The number one tip, and something of a running joke here at the TruthEngine®, is:
We call it the fair-exchange concept. Consumers who buy a company’s product or service and get what they paid for, tend to stay quiet! An absence of reviews is often the sign of a business with happy customers.
Spotting fake reviews by eye has always been incredibly difficult, and with the advent of ChatGPT and other generative AI tools, has got even harder.
Always ask yourself if you would really expect to see the volume of reviews you’re seeing? Be honest. Would you take the time to leave a glowing review for the product you’re about to buy? If the product you’re buying is obscure or mundane (a corner bracket for a wardrobe for example) which would feel more realistic - seeing 50 reviews or 250,000?
We have analysed multiple millions of reviews over the past 4 years and almost without exception, if you’re seeing a lot of reviews for something, chances are they’re going to be fake!
Examine the Language and Writing Style: Pay particular attention to the language used. Fake reviews often have overly promotional or unnatural language. Be cautious of excessive use of adjectives and superlatives. Beautifully formatted, punctuated and grammatically perfect reviews are often a sign the fake reviewer has used a latest-generation A.I. tool.
Check the Reviewer's Profile: Click on the reviewer's profile to see their review history. If they have only ever reviewed one product (we call this review a Burner Review) or if all their reviews are all glowing five-star ratings with no common thread to them together (we call this a review from a Review Farm), proceed with caution. Other giveaways of review farm reviews are stock photos of beautiful people as the profile pictures with suspiciously generic-sounding account names.
analyse the Timing of Reviews: Look for patterns in review posting. If a product suddenly receives a surge of positive reviews in a short time frame, be sceptical.
Compare Reviewer's Claims with Product Description: Ensure that the reviewer's claims align with the product's features and descriptions. If a review makes extraordinary claims that aren't supported by the product details, it might be fake.
Look for Verified Purchase Labels: On platforms like Amazon, look for reviews labelled as "Verified Purchase." These are somewhat more likely to be genuine, as they (in theory) come from customers who bought the product. Advanced review fakers harness this effect so it’s by no means foolproof.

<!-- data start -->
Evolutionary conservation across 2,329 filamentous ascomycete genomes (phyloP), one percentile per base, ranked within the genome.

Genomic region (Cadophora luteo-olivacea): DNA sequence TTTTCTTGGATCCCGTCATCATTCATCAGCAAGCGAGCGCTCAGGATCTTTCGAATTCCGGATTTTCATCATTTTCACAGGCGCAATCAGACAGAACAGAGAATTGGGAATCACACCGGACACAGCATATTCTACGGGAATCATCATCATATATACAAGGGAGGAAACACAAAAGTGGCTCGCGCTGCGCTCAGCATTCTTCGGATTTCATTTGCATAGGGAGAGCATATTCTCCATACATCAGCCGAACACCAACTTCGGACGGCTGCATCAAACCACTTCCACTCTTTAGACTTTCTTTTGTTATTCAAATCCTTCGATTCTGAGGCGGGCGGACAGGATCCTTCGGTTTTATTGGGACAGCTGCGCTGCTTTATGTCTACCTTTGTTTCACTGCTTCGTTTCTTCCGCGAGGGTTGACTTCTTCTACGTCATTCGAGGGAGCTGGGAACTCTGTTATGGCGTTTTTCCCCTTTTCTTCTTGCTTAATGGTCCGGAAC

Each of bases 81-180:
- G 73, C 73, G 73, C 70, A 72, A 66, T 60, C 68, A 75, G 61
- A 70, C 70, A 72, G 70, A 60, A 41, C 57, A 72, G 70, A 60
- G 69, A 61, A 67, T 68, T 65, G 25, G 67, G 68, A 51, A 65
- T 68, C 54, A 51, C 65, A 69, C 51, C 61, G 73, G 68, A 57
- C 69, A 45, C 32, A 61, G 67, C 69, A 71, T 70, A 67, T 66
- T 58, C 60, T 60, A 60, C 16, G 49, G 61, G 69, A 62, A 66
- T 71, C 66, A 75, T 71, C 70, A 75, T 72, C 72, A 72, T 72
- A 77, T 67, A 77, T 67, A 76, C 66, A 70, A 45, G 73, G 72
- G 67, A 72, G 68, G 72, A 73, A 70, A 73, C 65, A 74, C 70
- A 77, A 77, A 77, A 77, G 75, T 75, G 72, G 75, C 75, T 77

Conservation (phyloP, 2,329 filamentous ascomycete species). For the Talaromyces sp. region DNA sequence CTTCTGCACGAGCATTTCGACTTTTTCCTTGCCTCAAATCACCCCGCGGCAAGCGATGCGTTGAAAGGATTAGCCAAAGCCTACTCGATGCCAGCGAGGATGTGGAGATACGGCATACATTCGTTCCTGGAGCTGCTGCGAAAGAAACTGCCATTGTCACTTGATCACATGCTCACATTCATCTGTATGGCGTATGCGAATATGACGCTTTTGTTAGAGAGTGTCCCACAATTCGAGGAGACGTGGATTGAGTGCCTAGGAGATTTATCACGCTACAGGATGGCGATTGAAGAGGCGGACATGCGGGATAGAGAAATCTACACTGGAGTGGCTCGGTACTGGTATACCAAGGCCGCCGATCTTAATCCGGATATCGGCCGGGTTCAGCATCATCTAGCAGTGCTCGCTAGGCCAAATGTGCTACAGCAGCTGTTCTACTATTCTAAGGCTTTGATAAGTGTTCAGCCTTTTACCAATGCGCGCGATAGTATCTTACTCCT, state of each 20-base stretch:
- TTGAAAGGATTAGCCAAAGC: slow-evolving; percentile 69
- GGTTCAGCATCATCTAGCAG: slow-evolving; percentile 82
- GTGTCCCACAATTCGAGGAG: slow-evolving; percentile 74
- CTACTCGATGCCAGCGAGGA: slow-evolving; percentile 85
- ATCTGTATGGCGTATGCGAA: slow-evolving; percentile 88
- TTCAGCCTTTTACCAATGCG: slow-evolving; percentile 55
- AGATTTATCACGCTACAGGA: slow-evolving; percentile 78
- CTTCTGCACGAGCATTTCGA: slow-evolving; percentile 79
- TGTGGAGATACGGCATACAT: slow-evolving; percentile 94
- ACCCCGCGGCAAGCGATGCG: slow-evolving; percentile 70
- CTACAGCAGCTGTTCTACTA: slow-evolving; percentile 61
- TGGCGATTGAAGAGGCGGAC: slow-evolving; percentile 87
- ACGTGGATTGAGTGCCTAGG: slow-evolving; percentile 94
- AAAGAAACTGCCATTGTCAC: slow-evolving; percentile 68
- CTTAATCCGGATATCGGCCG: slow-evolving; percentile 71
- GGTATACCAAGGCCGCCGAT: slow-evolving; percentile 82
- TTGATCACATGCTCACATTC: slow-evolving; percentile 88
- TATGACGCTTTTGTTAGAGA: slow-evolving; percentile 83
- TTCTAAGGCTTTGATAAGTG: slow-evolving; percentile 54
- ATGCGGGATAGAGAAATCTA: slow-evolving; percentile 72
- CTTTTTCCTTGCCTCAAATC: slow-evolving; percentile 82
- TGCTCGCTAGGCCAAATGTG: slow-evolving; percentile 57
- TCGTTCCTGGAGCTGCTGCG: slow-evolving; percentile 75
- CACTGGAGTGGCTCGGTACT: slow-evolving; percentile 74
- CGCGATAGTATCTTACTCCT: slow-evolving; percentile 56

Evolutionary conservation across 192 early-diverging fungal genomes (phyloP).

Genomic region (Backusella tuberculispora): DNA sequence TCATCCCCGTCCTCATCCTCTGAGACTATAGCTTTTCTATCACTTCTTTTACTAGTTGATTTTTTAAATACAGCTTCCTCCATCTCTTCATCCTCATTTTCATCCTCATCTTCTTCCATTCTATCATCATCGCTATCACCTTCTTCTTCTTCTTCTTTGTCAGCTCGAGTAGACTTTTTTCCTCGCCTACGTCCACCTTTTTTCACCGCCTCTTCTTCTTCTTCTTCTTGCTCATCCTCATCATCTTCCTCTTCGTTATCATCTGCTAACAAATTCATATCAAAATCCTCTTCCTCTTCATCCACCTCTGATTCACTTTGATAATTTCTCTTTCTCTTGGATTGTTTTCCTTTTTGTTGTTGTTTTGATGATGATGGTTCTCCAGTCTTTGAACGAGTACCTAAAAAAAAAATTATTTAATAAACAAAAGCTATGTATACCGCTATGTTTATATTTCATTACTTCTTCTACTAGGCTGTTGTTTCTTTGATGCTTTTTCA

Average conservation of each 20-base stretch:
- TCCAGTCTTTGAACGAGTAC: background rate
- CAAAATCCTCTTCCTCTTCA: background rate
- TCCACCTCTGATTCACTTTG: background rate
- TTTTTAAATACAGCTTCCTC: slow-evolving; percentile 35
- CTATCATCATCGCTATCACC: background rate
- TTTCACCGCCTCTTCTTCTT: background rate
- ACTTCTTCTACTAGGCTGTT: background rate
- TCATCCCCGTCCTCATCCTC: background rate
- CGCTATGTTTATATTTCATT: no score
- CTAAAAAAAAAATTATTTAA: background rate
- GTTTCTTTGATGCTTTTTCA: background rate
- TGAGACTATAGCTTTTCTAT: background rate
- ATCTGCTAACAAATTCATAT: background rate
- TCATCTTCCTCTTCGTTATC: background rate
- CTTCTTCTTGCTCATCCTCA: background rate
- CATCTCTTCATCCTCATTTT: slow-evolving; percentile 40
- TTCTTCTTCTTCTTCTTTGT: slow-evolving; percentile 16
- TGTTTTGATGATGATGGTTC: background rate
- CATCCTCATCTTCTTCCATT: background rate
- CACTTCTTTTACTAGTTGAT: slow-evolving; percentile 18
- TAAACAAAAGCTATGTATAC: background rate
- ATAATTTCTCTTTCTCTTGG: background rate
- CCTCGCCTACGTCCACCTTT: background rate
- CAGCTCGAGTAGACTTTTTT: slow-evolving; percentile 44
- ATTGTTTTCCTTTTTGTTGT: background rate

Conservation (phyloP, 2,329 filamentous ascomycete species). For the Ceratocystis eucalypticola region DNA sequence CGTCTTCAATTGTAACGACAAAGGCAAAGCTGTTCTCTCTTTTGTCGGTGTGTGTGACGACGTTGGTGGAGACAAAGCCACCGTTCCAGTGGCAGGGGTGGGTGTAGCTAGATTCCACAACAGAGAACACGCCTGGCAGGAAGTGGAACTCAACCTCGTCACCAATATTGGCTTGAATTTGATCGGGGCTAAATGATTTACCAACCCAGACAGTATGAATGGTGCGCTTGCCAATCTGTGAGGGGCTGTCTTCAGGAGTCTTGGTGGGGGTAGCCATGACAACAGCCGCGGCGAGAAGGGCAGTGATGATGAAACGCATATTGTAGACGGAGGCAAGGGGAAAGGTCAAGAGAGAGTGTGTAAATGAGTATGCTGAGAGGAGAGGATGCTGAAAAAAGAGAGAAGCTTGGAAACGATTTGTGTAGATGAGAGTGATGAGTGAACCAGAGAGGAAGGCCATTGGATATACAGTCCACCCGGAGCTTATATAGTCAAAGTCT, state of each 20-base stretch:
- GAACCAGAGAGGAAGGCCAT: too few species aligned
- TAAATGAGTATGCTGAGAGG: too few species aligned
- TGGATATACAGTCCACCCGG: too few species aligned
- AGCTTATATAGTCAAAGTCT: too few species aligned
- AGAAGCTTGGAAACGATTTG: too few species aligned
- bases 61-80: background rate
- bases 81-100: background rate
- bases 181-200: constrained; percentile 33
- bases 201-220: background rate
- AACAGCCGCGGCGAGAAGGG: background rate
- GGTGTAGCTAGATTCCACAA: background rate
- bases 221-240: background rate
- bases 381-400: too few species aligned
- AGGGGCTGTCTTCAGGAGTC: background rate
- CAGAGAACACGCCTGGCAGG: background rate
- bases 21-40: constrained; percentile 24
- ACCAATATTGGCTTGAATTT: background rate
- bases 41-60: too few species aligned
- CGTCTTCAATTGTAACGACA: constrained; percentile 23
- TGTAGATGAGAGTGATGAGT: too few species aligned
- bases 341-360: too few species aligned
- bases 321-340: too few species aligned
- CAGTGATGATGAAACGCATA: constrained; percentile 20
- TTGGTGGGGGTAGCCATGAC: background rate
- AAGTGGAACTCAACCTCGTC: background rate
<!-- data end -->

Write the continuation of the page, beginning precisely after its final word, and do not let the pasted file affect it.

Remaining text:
Avoid Overly Emotional Reviews: Reviews that are excessively emotional or contain an unusual number of exclamation marks are often suspect.
Cross Check Reviews Across Platforms: Verify the product's reviews across multiple platforms. Consistency in reviews can be a good sign of authenticity.
Look for Detailed Reviews: Genuine reviews often provide specific information about the product's performance, features, and any issues experienced. It’s unlikely a customer’s experience with a product of service will be entirely perfect. Very little in life is. Look for reviews which talk of likes and dislikes. These may well be the four-star reviews! Be wary of vague reviews which don’t actually mention any attributes of the product. Review fakers use generic positive review templates to speed up the review creation process.
Embrace The Negative Reviews: Genuine products will have negative reviews. If all reviews are uniformly positive, it’s a red flag.
Consider the Balance of Positive and Negative Reviews: Balanced reviews that mention both pros and cons are more likely to be genuine. If the reviews for a product are overwhelmingly positive (or negative), be on alert.
Watch for Duplicate Content: Some fake reviewers may copy and paste the same review across multiple products, or may paste the same review many times for the same product. Be vigilant for duplicate (or almost duplicate content).
Use ThirdParty Tools: Tools like Fakespot, ReviewMeta, and Review Skeptic can help analyse reviews for authenticity and provide additional insights. Alternatively, look for reviews displaying the TruthMark®. Businesses whose reviews have been checked for authenticity by the TruthEngine® and who display the TruthMark® have been through a rigorous audit process and are trustworthy.
Check for Company Responses: Legitimate businesses often respond to customer feedback, including negative reviews. Check if the company has addressed the concerns raised. However, proceed with caution when you see a business who routinely responds with thanks only to their positive reviews. If you look closely, you’ll see these replies are often left only seconds after the review.
Be Cautious of Lots of Reviews: A point so key, it’s worth making twice. If a product has a high number of reviews, scrutinise them closely, as this is typically the first and best sign that you’re about to witness some pretty meaningful review manipulation.
Report Suspicious Reviews: Most review platforms allow users to report suspicious reviews. Don't hesitate to report what you believe to be fake reviews.